From aquatints to woodcuts: a visual glossary of original prints
By Amy Macpherson
Published 25 April 2014
We take a look at the main printmaking techniques and some of the terminology you'll encounter when looking at original prints.
If you're visiting the London Original Print Fair this weekend, you'll see a vast array of prints executed in a number of different techniques.
Brush up on your print terminology with our gallery below, in which we've illustrated some commonly used printmaking terms using examples from the Royal Academy Collection.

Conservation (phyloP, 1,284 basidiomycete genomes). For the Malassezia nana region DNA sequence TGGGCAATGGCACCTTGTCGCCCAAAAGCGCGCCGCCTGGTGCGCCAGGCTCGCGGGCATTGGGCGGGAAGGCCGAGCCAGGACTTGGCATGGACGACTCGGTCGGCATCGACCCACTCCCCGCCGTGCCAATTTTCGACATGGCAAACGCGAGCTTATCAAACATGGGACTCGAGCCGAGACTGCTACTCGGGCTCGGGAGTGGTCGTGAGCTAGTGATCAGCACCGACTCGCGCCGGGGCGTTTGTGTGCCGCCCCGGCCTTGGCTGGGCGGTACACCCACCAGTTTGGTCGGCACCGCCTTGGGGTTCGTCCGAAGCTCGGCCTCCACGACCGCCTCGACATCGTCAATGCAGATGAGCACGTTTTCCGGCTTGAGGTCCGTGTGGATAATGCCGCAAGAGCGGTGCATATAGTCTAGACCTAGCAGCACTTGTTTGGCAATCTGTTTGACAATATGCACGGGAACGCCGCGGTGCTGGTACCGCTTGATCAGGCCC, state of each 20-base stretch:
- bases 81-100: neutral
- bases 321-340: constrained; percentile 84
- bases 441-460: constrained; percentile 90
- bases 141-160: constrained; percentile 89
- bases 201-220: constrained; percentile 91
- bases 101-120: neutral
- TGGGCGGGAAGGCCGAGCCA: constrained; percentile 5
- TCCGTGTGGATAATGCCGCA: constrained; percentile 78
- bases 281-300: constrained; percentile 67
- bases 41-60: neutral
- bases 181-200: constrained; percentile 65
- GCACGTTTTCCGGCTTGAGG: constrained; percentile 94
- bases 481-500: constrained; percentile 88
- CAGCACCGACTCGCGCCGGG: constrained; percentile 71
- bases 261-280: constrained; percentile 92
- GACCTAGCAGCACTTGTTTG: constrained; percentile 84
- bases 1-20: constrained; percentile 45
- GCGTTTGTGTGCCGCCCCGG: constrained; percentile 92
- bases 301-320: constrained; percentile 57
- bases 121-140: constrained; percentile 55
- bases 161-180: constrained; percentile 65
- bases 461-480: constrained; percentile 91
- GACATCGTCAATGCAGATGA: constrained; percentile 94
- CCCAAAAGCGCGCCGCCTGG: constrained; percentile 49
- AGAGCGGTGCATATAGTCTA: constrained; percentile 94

Main printmaking techniques:
Relief print The image is cut out of the block. The proud areas are inked and the image is transferred onto paper by press or hand.
Intaglio A plate is incised with an image, which is transferred to paper by a mangle-style press.
Lithography The image is produced on stone or zinc plates. Based on the principle that grease repels water, areas of the plate are made receptive to ink, while others remain blank in the printed image.
Screenprint The image is built up in layers by pushing ink through a mesh using a squeegee. This method is derived from commercial printing processes.
Digital print The image is created using computer software and is then printed using archival inks on high-quality paper.